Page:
Fire Emblem has become a blossoming franchise for Nintendo, even if the series itself has been around for nearly as long as Mario and Luigi. While originally a Japan only franchise, it has been localized and introduced to western audiences since the days of the GameBoy Advance in 2003. There have been multiple entries on the Nintendo 3DS, a hit mobile title, and even a collectible trading card game (albeit in Japan only). Fire Emblem Warriors is the first title for the Nintendo Switch, however it’s not the typical Fire Emblem game.
The game is similar to what we got over the last few years with Hyrule Warriors for the Wii U (and subsequently the 3DS and Switch versions later). It’s a hack and slash fighter where you take control of forts, defeat enemies, and complete objectives. These objectives usually boil down to defeating specific enemies or taking control of specific forts. The game has a narrative which strings the levels together.
Fire Emblem Warriors takes some of the unique elements of Fire Emblem including the weapon triangle. If you’re familiar with the series it’s similar to the rock-paper-scissors dynamic where one weapon type has an advantage over another. Also too certain character classes can have a serious advantage or disadvantage over another. For example archers are extremely effective against flyers. It’s best to strategically use your units with this in mind.
A pretty cool feature of the game, which is different than Hyrule Warriors, is that you can switch between your different playable units. Whereas before you played as one singular character, this time you can jump between them at will. In addition to that Fire Emblem Warriors takes the entire strategy aspect of the core Fire Emblem series to heart and allows you to direct each character where to go and who to attack from the pause menu at any time. It can pull you out of the action of the game to give your characters directions, but the control is definitely appreciated. This is especially true when a new mission pops up mid battle which gives you multiple targets. You can instruct other units to head in one direction while you head in another.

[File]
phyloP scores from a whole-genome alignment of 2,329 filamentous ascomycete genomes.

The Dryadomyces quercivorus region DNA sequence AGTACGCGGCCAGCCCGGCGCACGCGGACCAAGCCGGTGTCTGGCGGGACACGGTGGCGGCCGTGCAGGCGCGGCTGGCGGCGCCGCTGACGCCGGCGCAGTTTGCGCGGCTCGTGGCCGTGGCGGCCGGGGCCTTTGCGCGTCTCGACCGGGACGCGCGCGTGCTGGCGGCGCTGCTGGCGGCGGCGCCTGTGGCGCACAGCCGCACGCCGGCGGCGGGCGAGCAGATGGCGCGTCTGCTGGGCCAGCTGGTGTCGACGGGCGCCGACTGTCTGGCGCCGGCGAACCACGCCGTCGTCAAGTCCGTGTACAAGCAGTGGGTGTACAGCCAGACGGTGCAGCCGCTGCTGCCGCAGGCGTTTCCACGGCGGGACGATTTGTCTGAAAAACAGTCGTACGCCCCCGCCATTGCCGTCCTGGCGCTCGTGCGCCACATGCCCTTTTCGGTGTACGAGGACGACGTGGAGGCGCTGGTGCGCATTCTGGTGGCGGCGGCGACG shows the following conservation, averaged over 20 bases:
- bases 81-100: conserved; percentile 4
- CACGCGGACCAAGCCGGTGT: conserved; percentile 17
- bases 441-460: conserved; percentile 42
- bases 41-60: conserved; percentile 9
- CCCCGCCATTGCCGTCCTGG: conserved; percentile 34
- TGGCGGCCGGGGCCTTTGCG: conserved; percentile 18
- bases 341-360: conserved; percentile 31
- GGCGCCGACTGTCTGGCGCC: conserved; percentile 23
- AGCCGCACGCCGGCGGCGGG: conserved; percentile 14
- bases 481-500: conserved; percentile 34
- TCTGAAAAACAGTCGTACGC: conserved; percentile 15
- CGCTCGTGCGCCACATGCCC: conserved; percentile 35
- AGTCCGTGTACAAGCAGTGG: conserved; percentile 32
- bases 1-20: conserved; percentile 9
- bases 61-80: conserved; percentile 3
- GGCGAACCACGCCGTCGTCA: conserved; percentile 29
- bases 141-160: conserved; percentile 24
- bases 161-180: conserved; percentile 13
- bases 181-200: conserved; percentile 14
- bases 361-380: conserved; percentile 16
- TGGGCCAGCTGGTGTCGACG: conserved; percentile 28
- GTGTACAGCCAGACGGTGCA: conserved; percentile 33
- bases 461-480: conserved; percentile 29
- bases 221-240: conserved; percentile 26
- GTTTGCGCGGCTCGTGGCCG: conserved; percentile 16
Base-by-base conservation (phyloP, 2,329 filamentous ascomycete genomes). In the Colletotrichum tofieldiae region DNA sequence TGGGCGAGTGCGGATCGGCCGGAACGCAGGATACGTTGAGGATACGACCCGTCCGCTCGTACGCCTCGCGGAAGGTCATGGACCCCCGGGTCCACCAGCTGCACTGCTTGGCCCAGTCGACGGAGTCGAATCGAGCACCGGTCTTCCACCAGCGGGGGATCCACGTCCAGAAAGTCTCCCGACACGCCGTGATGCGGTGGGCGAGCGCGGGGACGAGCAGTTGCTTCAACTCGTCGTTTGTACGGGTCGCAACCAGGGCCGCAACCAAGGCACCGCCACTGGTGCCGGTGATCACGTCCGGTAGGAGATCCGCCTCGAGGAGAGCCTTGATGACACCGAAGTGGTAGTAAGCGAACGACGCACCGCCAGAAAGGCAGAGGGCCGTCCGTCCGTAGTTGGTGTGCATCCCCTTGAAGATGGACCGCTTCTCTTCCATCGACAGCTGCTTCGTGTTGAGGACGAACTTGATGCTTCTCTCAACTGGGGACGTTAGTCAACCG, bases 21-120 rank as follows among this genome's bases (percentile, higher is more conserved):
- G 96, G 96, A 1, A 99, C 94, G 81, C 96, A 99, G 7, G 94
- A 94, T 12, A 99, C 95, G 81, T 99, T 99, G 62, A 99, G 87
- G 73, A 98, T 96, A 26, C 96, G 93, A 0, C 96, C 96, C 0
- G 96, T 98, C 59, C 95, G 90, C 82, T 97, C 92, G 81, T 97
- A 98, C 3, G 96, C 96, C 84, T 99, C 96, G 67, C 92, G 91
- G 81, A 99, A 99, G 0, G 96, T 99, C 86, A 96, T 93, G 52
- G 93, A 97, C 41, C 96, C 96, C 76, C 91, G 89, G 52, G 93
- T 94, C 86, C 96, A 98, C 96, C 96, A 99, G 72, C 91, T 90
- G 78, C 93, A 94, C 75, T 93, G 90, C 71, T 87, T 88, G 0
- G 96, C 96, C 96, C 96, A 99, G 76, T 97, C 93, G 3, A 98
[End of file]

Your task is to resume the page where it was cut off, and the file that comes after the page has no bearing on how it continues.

You can also just let the other characters do their thing automatically with the help of some AI preferences – set to attack or defend.
This is one of the difficulties I had with the original Hyrule Warriors. In some missions one of the fail conditions was to not let an allied base fall. At the same when the victory condition was to defeat a certain unit I kept having to run clear across the map to prevent the keep from falling. It made some of the missions there monotonous. The ability to jump between characters in Fire Emblem Warriors was a godsend.
Another interesting feature in the game is the ability to pair up units. When you get close to another character you can pair them together, meaning that you control one character while the other one sits in reserve. It’s akin to some tag-team battle fighting games where you can swap them in and out at will. One of the advantages of doing this is to pick two characters who have opposite strengths and weaknesses. When you run into a character to which you are at a disadvantage, swap to the other character who will be at an advantage against your foe. It gives you one less playable character in the level to direct but it can make it a little easier to steamroll through the swathes of enemies.
Speaking of characters, there are a bunch of well known Fire Emblem characters in the game from many of the franchise’s recent entries. Fan favourites such as Chrom, Marth, Lucina, Camilla, and Robin are all in the game as well as a bunch of others.
One thing that I always appreciate in games is fully voiced cut scenes and Fire Emblem Warriors does this perfectly. There are a lot of fully animated story sequences which look beautiful, all of which are fully voiced. The smaller sequences before levels that have “talking heads” to advance the narrative are also fully voiced. While there isn’t a huge abundance of dialogue or cut scenes, it is nice that they are voiced.
Through each battle, whether it be in story mode or history mode, you’ll pick up weapons and materials as you play. These can be used to refine stronger weapons as well as create crests for each player. The crests can strengthen your warriors, level them up, as well as give them the ability to use new weapons or abilities. This is above and beyond the actual leveling up that you can do with each character.
Along with the main story of the game there is history mode. Revisit classic battles from previous Fire Emblem games and play them in the Fire Emblem Warriors style of battles. You may even earn special rewards. Once you finish all of the included history battles in the game, of which there are plenty, you can unlock even more through DLC.
Included with the new history DLC battles are new Fire Emblem characters to take into battle. Each pack contains three new playable characters, three new History scenarios, new weapons and costumes, and new support conversations. I’ve never really been one personally too excited for paid DLC, but if you’re already a fan of the Fire Emblem series just feels worth it.
I had much more fun with Fire Emblem Warriors than I thought I would. After Hyrule Warriors I didn’t have much appetite for another Warriors game but I was proven wrong. The Fire Emblem series felt like more of a natural fit into the Warriors style gameplay and was actually more fun than I expected it to be. It’s both brute force hack-and-slash and strategic, but overall fun.